Skip to main content Skip to secondary navigation

PWR 2KDC: Myth and the Contemporary: Talking across Two Worlds

Main content start


Fall 2021: Section 1 MW 9:30AM-11:15AM, Section 2 MW 1:30PM-3:15PM

Winter 2022: Not offered

Spring 2022: Section 1 MW 9:30AM-11:15AM, Section 2 MW 1:30PM-3:15PM

Units: 4

Grade option: Letter (ABCD/NP) 

Prerequisite: PWR 1, ESF, ITALIC 95W, or equivalent

Course Feature: WR-2 requirement

What can mythic thinking tell us about the contemporary world? Mythic thinking can be described as a lens that focuses on guides to our own interior worlds that help humans pass through key life experiences and developments. While maintaining their own unique flavors, myths of varied world cultures often show a remarkably strong commonality in their archetypes, or symbols. Tending to emphasize values like complexity, multiple narratives, interiority, relationality, and alternative ways of knowing, mythic thinking has recently become a go-to for addressing particularly vexing contemporary problems that elude us while we use the same problem-solving frameworks as before.

While some Greek myth (Persephone, Medusa, and Minos,) will be considered, we’ll mainly look to contemporary repurposes of myths (Hand Maiden’s Tale, Bojack Horseman, Us, Undone, Over the Garden Wall). Still, your own research projects will predominate. In the past, students have made the following findings: new forms of bio-technology must treat a person and their body in their wholeness; keeping secrets from oneself often leads to unhealthy situations; the deep need for a sacred belief in something can lead to dangerous mythologizing—or to a deeper self-understanding; when “the dangerous other” is codified into the laws of a nation it’s extremely difficult to make progress undoing its harmful impacts; environmental movements may benefit from a return to the spiritual values that nature confers on us (Mongolian shamanism); communal based practices in India may be key to consumers choosing sustainable over unsustainable practices; reworked fairy tales may have the power to expand consciousness for women’s agency but only when women are full complex characters; rethinking ADHD in students allows a larger reframing of education to serve multiple intelligences; saviors in any form require a hard look at what they’re supposed to save us from, how, and why.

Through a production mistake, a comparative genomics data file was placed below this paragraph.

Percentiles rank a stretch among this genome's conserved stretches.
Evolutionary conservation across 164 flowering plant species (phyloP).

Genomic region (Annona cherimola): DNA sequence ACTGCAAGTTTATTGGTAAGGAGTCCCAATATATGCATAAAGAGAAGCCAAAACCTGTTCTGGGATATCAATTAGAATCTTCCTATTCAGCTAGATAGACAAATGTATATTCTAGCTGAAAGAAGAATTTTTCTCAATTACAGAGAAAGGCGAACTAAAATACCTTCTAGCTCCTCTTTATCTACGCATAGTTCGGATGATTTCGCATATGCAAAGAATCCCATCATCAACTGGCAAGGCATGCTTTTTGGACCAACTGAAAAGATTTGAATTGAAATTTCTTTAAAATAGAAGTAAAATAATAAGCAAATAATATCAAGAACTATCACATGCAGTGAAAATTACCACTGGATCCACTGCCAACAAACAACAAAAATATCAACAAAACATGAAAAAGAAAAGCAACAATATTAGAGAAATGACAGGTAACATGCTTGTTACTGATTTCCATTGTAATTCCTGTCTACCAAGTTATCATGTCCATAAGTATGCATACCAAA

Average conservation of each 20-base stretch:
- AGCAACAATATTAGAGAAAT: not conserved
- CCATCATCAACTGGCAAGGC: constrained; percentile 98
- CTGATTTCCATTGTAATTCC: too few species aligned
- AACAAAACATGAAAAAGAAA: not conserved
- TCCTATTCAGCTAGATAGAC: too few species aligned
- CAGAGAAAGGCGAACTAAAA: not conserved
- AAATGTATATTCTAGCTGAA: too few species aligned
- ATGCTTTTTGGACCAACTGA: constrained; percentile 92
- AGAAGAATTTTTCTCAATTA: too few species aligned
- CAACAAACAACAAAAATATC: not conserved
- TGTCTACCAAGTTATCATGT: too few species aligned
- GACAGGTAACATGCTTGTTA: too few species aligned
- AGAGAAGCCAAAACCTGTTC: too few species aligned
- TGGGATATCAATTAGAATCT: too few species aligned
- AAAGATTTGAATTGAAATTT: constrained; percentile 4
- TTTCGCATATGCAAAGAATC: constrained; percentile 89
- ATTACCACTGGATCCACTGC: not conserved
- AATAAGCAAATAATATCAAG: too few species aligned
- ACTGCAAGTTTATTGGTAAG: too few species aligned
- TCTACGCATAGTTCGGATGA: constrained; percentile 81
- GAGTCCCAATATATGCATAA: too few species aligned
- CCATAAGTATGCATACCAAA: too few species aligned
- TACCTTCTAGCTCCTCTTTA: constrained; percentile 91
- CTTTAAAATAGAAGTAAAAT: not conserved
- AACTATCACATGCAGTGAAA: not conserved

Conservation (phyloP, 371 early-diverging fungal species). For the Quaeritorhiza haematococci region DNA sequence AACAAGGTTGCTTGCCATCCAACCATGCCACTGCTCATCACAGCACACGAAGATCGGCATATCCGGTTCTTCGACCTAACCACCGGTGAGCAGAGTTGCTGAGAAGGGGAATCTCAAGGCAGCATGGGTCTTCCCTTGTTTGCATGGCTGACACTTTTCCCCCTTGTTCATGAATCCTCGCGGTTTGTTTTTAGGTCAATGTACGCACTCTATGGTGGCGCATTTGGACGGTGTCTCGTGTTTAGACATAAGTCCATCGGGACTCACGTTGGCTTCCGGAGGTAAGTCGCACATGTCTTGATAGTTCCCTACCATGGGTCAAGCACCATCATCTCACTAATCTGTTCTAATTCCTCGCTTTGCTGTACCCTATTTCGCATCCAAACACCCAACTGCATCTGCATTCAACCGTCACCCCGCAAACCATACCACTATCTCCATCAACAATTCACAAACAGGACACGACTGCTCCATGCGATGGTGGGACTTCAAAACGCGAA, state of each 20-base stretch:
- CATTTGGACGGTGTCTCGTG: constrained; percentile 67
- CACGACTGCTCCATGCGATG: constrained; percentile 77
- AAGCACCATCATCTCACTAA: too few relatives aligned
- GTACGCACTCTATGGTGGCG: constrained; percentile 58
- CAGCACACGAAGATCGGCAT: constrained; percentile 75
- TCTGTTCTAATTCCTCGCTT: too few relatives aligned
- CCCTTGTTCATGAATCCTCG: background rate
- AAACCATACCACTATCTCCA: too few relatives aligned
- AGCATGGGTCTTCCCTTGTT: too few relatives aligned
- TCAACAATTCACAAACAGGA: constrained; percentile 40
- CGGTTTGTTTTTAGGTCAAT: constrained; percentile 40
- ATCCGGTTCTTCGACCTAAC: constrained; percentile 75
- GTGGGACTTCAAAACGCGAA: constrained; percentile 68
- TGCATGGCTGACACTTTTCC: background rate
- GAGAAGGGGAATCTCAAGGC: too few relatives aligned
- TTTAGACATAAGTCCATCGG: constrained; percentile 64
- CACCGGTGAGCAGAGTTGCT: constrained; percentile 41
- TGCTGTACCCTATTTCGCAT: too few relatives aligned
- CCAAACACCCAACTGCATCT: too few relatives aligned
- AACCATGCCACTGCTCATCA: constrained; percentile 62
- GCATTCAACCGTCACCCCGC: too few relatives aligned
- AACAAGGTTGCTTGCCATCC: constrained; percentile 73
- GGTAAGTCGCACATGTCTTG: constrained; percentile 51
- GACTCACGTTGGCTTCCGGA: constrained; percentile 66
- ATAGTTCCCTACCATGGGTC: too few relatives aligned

Major Assignments

Research Proposal

(5-minute live oral presentation; written text of 900-1200 words) You will choose a specific contemporary problem that can be addressed by a mix of past and present epistemologies/methodologies, such as: La Llorona and child border detention; Mayan Prophecy and climate crisis strategies; AI developments in early Greek Myths; The Red Shoes and Cambridge Analytics; Norse Myth and Make America Great Again; Lilith and the Metoo Movement; Yoruban Myths in Beyonce’s Lemonade.

Written Research-Based Argument

(3000-3600 words; 10-12 pages) You will use research to contextualize and reshape your proposal, fashioning the content into a tightly written and persuasive argument. Emphasis will be on learning to write concisely, packing more into less space, and using strategies of writing that are borrowed from the oral assignments.

Delivery of Research

(10-minute live oral presentation with appropriate multimedia support) You will rewrite your draft written argument for a live researched presentation to the rest of the class with three major draft rehearsals. The high point of the class, your oral presentation will be part of a conference panel that allows the class to engage directly with your work in the context of our work over the quarter.

Genre/Modes Assignment

(mixed visuals and texts map) Using the materials of creation stories, origin stories, and familial stories, you will create a representational map that reflects the outset of your own inquiry into the current problem you are addressing through a mix of past and present approaches.